At the end of this section, you should know: Common alternative liming materials including their effectiveness and limitations.NOTE: Each state has its own laws concerning the use of alternative liming materials. The intent of this section is to serve as a guide regarding the strengths and weaknesses for using these materials but does not address the legal restrictions for each state. The state laws governing the use of any of these alternate materials should be consulted before application.
Ground agricultural limestone has been the traditional material for liming acid soils in the Southeastern U.S. Farmers usually refer to this as "lime" but technically it is "ground limestone" or "ag limestone". Most of the time we just call it "aglime". There are two fundamental reasons for using aglime (1) to neutralize soil acidity (increase soil pH) and (2) add calcium and magnesium to the soil. Ground limestone does this well since it is mostly CaCO3 or CaCO3 + MgCO3. However, since carbonates are not very soluble in water, limestone must be ground very finely and mixed with the soil to be effective at neutralizing soil acidity. Although ground limestone may have a calcium carbonate equivalency (CCE) of 100% (pure CaCO3), it may be only 67% effective at neutralizing soil acidity because of some coarse particles. Most soil testing laboratories take this into consideration when making routine soil liming recommendations.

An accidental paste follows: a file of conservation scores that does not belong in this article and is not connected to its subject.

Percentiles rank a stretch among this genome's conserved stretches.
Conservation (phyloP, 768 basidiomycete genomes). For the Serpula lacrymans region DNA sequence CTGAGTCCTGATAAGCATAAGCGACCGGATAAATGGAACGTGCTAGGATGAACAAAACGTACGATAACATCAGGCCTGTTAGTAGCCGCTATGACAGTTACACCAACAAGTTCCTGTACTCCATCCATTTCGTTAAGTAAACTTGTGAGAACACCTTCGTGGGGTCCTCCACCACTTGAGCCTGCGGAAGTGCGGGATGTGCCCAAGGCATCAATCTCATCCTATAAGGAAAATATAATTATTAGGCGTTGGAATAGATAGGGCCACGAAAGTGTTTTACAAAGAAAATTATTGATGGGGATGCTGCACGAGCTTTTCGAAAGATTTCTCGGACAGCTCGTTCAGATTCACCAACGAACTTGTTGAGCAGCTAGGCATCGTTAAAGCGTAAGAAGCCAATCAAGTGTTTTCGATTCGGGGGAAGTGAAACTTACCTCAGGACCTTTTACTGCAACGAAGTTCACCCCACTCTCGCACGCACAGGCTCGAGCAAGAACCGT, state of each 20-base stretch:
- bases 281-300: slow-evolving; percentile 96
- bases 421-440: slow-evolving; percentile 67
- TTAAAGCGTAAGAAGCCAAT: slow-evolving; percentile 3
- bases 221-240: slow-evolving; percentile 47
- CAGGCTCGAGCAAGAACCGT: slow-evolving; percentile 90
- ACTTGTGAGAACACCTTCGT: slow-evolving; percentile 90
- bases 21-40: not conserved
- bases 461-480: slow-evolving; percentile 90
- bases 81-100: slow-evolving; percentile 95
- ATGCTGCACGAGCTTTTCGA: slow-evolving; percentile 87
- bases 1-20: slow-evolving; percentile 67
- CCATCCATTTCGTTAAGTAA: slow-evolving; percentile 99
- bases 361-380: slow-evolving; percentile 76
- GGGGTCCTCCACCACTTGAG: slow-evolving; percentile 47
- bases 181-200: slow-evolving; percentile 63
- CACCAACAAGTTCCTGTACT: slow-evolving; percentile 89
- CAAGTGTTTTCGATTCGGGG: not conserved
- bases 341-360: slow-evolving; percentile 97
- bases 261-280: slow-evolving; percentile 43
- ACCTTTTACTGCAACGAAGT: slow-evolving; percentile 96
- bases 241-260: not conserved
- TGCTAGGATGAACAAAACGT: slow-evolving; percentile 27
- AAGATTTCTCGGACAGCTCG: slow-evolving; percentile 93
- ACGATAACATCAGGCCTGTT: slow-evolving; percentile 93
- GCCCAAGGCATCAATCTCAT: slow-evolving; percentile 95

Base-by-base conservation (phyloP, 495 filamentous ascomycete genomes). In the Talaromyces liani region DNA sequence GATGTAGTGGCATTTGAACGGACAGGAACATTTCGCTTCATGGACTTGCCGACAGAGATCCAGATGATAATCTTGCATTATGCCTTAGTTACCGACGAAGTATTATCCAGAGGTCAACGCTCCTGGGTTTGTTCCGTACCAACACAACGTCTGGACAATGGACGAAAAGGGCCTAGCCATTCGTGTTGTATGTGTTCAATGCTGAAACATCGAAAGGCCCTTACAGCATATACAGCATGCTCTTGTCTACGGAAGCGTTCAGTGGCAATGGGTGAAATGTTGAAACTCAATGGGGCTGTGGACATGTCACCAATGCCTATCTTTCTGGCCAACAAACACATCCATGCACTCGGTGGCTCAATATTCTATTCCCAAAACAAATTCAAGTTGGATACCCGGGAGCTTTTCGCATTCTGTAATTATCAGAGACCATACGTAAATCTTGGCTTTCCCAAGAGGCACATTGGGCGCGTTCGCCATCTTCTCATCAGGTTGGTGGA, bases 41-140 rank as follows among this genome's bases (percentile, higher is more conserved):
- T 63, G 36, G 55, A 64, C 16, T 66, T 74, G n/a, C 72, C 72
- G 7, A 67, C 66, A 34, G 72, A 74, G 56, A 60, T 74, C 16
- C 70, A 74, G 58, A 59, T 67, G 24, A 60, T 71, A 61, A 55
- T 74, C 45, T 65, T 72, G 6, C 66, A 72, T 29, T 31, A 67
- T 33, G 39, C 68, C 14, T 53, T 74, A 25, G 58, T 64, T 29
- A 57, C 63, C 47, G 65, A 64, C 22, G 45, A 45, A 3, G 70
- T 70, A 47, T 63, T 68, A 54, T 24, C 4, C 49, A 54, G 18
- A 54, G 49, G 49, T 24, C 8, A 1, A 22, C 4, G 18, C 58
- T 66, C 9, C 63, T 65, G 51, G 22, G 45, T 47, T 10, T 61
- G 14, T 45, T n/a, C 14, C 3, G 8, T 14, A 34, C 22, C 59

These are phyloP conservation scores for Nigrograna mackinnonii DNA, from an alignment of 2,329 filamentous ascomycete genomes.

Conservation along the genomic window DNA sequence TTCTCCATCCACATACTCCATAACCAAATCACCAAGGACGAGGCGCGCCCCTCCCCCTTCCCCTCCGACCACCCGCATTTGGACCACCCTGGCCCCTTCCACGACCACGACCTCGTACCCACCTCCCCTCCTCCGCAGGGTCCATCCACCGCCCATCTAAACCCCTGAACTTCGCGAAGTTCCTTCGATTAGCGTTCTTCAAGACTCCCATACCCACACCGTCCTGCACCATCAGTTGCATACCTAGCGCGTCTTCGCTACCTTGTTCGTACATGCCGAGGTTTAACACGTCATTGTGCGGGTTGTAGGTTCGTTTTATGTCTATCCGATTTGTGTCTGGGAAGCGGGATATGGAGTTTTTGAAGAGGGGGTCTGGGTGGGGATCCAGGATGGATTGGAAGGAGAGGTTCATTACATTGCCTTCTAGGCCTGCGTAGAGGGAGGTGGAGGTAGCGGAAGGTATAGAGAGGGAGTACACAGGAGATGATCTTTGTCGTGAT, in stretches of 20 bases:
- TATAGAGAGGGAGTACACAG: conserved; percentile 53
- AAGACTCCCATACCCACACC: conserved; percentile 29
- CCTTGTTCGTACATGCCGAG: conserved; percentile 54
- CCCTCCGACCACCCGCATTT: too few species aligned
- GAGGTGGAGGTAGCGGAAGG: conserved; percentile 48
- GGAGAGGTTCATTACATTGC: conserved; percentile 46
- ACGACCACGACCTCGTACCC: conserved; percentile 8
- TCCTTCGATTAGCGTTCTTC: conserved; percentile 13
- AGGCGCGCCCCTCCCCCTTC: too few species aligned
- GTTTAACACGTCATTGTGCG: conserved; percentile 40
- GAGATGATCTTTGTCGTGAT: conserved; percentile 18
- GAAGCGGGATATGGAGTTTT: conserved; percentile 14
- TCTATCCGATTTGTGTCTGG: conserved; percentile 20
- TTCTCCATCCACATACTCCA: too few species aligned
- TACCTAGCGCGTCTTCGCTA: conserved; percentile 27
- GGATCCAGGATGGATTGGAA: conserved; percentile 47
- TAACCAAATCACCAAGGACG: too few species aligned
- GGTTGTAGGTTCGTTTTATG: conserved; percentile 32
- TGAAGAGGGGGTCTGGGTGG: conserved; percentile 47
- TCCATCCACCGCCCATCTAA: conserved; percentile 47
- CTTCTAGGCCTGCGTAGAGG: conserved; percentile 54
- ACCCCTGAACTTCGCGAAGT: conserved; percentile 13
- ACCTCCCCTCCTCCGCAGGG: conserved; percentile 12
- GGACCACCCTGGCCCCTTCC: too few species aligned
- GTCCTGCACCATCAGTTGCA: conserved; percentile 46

There are many other products and by-products which may also be used to neutralize soil acidity and supply Ca, Mg, and other plant nutrients.
Quick lime, burned lime, or oxide limeIn the strict chemical terminology, "lime" refers to this product which is calcium oxide (CaO) with or without magnesium oxide (MgO). Ground limestone is heated in a kiln to drive off CO2. This leaves a highly concentrated calcium oxide or calcium and magnesium oxide.
Pure CaO has a molecular weight of 56 grams per mole compared to a molecular weight of 100 for pure CaCO3. Therefore it is 1.78 times more reactive (178% CCE) compared to pure calcium carbonate (e.g. 100/56 = 1.78) and could be almost 3 times more effective at neutralizing soil acidity compared to ground limestone. This is the highly reactive, caustic lime used by the steel industry, paper industry, and construction industry where a highly caustic, alkaline material is needed. When oxide lime comes in contact with water, an intense, exothermic (heat producing) reaction occurs. Oxide lime may be used to rapidly increase soil pH. However, it must be carefully handled to avoid breathing the dust and to avoid contact with the skin and eyes. When mixed with soil, oxide lime is nearly 100% effective.